Skip to main content

Trade associations ‘forgotten sector’ of COVID-19 support

Published by , Editor
Hydrocarbon Engineering,

Trade associations have played a vital role supporting industry throughout the COVID-19 pandemic, but many could be under threat due to a lack of financial support, according to the CEO of a UK-based engineering firm.

The UK government relied on trade associations to advise their respective industries in the early stages of the first lockdown. A comprehensive list of associations was published as part of national ‘support for businesses during coronavirus’ activity in early April. More recently, businesses have been advised to contact trade bodies for help in applying for Kickstart Scheme funding.

Colin Findlay, CEO of valve engineering business Seven Glocon Group and chairman of the British Valve and Actuator Association (BVAA), says trade associations stepped up to provide valuable assistance. However, many are facing difficulties of their own having been excluded from much of the financial aid that was offered to businesses, charities and non-profit organisations.

“When businesses were reeling from the sudden and extensive impact of COVID-19 restrictions, many turned to their trade association for guidance,” Findlay explains. “Trade associations worked proactively to ensure their industries’ voices were heard as events unfolded, and government has recently acknowledged the value of simple and transparent communications between trade associations and themselves.”

His views are echoed by BVAA CEO Rob Bartlett who explains that trade associations had to extend their remit during the crisis, so scaling back or furloughing staff was not an option: “Like many trade associations, we act as an emergency service for our members – they come to us when they need immediate advice on urgent matters. We had to evolve our offering fast this year, delivering more services online. At the same time, we had to find the resources and expertise to provide guidance related to COVID-19 and Brexit. As a long established association with a track record of prudence, we’ve been able to shoulder the additional expense and reduced income caused by the pandemic. However, not all trade associations are this fortunate.”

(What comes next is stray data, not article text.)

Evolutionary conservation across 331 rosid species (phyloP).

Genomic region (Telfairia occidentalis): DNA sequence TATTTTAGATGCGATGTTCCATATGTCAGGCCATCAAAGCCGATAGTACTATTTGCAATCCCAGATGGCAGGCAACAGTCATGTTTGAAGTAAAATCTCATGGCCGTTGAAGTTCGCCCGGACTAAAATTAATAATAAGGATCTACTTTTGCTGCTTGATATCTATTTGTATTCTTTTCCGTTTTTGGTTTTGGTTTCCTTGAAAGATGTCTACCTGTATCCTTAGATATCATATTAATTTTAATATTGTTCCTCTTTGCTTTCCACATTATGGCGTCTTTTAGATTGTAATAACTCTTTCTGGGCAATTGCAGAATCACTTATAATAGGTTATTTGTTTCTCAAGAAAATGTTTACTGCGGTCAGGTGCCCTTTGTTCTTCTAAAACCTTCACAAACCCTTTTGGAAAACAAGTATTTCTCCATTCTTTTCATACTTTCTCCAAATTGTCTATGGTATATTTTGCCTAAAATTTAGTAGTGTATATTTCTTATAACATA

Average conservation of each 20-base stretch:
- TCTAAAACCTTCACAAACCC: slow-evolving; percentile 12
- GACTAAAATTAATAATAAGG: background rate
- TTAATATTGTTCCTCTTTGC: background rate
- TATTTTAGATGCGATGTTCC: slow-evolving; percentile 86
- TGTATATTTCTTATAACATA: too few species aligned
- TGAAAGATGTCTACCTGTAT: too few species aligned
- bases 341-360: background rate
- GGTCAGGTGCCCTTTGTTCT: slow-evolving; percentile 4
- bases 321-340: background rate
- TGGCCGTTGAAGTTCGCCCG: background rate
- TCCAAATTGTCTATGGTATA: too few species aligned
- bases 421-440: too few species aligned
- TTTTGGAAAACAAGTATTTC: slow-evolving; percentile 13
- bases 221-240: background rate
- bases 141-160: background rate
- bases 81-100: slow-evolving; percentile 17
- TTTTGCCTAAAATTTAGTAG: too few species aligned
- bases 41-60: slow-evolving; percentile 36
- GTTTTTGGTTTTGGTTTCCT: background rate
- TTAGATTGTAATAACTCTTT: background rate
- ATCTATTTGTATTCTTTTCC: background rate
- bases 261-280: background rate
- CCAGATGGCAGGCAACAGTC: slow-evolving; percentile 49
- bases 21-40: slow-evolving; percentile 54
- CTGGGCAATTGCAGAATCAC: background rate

Findlay acknowledges that 2021 will be tough for many organisations, and that budgets will be under pressure. But he urges business leaders not to categorise trade association membership as a discretionary expense: “As we prepare for difficult times ahead – and look forward to an eventual recovery – we need trade associations more than ever. It’s partly about getting good, tailored guidance when you need it most. But it’s also about ensuring strong, cohesive representation of your industry amongst influencers and decision makers. If trade bodies are under-resourced, it’s their wider industries that will suffer.”

Read the article online at:

You might also like


Embed article link: (copy the HTML code below):